“It’s a great honour and pleasure for me to launch the extended operating hours for Freedom Park Clinic, an undertaking I believe is bound to make a significant improvement to the provision of quality healthcare services in this community,” said Mayor Mashaba.

Freedom Park Clinic, which also services Naturena and other surrounding areas, had until March 31 treated between 250 and 300 patients daily from 7am to 4pm. It will now open from 7am to 10pm on weekdays and from 7.30am to 1.30pm over weekends and public holidays.

Four other clinics – Hikhensile in Region A, Randburg (Region B), Zandspruit (Region C) and Albert Street (Region F) – will also open for longer hours:  until 7pm on weekdays.

“This administration is committed to bringing about the change our residents demanded when they elected us. Healthy people are a prerequisite for the economic success of Johannesburg. As I always say, a healthy city is a working city,” the Mayor said.

He said between November 2016 and February 2017 more than 10 790 patients visited the Princess Crossing Clinic. Of these, almost 3 000 visited it after normal operating hours.

“One of the substantial advantages of this strategy is that everyone can get the care they need exactly when they need it. It is also a perfect solution for those who need a routine check-up or want assistance with managing chronic conditions without having to take a day off work or school,” he said.

Additional staff members have been employed. These include four nurses, a social worker, two drivers, two administrators, a health promoter and a general worker.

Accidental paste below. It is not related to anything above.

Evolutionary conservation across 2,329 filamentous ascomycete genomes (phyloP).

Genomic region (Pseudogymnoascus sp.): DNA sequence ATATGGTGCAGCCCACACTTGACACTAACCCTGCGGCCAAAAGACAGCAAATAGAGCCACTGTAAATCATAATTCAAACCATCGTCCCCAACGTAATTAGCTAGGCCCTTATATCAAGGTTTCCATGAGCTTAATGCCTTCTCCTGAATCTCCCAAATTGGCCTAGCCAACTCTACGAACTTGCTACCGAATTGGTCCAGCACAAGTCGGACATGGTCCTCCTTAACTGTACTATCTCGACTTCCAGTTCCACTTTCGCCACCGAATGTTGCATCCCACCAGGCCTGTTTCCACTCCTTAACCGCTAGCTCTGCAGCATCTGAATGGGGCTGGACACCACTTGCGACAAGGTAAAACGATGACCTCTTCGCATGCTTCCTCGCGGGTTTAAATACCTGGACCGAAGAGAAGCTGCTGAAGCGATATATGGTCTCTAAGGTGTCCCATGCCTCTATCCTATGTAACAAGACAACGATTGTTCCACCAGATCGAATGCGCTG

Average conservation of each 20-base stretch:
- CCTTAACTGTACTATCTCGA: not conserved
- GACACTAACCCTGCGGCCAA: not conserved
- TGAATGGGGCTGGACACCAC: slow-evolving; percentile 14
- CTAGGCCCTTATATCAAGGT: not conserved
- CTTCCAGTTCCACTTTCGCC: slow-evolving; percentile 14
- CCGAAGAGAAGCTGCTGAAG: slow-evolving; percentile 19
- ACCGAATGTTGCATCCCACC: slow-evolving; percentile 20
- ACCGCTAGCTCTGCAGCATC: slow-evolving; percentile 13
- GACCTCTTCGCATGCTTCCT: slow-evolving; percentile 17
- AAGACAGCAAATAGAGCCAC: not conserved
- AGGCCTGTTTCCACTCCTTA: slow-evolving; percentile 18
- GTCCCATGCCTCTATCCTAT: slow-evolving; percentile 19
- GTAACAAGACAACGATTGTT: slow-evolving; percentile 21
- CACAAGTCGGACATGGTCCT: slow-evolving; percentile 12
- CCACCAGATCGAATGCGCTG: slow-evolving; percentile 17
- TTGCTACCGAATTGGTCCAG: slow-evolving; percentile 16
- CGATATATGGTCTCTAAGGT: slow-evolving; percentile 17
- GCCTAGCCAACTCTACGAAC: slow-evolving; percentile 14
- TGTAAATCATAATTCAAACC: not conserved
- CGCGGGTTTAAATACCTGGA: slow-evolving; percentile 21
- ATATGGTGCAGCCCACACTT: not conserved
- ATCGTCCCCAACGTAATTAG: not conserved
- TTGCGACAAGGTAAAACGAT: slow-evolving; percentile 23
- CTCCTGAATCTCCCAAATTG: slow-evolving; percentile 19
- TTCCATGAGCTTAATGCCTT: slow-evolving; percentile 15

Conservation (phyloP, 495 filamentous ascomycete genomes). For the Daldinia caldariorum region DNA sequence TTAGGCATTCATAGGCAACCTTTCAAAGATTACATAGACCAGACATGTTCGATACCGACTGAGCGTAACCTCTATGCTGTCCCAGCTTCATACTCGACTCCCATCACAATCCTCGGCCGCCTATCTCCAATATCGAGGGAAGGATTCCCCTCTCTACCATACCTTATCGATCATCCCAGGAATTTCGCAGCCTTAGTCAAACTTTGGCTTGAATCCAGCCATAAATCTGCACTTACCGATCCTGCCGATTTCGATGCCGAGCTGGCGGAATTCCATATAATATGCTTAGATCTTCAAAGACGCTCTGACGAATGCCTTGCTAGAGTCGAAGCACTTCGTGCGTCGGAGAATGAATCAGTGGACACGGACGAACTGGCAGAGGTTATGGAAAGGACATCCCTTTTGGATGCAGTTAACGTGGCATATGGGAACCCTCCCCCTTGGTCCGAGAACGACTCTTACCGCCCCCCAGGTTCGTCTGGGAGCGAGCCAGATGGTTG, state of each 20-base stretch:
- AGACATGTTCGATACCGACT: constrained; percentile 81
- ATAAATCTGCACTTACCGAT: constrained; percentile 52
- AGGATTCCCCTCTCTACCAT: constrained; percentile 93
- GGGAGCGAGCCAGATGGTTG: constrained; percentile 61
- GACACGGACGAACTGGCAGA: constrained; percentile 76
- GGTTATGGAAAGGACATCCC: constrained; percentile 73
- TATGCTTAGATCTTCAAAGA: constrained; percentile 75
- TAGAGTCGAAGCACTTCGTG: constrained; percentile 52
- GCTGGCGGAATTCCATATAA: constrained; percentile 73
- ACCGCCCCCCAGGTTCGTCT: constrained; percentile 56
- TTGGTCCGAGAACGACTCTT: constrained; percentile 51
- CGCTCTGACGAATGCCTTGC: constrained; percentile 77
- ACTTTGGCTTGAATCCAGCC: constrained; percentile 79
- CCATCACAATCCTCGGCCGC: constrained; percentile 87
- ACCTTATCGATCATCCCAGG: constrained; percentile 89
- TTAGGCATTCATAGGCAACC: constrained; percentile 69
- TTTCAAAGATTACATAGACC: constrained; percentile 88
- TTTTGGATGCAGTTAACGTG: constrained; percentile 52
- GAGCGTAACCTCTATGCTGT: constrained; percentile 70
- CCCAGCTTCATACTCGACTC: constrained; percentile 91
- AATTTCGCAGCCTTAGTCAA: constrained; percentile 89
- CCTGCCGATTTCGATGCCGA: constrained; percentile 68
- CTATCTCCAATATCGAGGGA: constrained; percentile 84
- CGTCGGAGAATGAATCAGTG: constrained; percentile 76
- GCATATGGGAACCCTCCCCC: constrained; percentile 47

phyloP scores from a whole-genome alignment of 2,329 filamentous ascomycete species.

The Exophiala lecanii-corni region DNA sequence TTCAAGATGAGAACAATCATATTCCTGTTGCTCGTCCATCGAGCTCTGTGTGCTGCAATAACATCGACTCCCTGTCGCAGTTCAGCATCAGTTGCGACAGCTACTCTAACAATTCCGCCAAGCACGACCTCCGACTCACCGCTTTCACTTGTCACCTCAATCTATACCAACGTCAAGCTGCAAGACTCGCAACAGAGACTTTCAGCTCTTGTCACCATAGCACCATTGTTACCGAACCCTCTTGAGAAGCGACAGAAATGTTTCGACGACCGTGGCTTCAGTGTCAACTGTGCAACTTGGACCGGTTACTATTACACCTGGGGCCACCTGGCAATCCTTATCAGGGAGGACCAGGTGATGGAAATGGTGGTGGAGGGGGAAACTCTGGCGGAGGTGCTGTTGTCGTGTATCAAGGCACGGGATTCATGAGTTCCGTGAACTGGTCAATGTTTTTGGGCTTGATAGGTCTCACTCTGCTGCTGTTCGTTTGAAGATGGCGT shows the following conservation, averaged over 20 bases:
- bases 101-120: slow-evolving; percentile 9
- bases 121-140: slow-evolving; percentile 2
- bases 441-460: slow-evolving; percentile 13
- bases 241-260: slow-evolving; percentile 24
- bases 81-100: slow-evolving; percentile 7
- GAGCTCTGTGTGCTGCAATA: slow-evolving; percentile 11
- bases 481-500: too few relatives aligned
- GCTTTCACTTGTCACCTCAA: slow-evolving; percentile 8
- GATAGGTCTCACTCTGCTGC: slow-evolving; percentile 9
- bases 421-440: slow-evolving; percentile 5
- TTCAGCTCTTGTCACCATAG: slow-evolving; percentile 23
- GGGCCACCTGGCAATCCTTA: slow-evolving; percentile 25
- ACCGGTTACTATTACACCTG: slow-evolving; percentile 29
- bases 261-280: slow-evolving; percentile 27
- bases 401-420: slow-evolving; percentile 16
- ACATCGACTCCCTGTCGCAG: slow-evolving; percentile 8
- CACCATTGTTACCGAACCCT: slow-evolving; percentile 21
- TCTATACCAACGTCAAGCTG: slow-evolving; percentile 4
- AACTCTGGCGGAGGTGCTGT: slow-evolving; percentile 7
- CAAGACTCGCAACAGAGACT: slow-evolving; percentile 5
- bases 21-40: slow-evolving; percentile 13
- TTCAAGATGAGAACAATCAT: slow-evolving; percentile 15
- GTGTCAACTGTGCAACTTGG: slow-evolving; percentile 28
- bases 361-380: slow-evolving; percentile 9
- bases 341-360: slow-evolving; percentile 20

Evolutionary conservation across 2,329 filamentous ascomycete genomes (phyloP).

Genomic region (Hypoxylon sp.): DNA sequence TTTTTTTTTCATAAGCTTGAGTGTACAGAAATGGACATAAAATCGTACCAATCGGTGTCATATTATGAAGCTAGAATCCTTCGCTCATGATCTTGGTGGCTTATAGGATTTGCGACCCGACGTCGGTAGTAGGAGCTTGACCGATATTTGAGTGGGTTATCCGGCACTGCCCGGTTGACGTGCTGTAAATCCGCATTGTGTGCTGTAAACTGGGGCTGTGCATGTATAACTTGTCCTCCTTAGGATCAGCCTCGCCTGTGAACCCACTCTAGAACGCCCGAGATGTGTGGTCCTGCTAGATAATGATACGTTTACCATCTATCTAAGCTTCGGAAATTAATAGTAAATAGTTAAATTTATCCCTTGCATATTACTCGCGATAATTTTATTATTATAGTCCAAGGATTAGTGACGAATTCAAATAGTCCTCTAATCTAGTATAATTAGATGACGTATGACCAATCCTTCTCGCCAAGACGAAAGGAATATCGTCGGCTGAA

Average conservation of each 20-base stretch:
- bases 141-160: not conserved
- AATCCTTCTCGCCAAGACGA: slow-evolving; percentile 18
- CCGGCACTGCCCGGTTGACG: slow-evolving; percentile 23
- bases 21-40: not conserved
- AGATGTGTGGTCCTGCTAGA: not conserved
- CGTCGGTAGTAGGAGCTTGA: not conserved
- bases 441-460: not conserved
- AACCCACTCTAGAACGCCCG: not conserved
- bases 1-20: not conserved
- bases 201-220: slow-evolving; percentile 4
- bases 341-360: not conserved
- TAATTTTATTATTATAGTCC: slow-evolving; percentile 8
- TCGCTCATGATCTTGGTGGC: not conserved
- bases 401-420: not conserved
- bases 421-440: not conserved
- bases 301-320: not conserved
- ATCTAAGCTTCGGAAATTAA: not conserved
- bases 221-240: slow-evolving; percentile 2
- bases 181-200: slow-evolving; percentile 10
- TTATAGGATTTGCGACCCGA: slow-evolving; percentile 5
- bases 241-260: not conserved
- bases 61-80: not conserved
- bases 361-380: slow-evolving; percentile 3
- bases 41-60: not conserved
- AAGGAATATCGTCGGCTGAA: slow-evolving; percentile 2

“We need to put healthcare back into the hands of professionals and out of the often harmful influence of politicians. One does not have to look further than the Life Esidimeni tragedy to see the importance of this.”

The social worker’s focus at the clinic will be on community development and community mobilisation with emphasis on providing psychosocial support, skills development, food security, early childhood development, youth development programmes and drug abuse prevention.

“Our clinics must be transformed from being mere health care facilities to being multi-functional centres,” said the Mayor

MMC Phalatse said the extended operating hours addressed one of the most basic human rights as enshrined in section 27 of the Constitution – access to healthcare. She said with the employment of a fulltime social worker, her department would create social and physical environments promoting good health for all.

“Our work has an integrated and holistic focus on the wellbeing of communities, ensuring preventative as well as curative health services across all age groups,” Cllr Phalatse said.

Resident Ella Baloyi appealed to locals to protect the clinic and its staff. “Let’s keep an eye on the criminal elements so we can keep the nurses safe,” Baloyi said.



Making the most of what life throws you


This last weekend brought with it the news of the tragic passing of a young man. Thuso Magonya was a university student who leaves a huge void, and this news has left everyone who knew him devastated.  

  But what can we take from the life of Thuso? There is so much we can learn,and using Thuso’s tips would be the best way to keep his vision alive.

“Tertiary studies are vital in this economy – as well as in the global economy” says Natalie Rabson of Boston City Campus & Business College.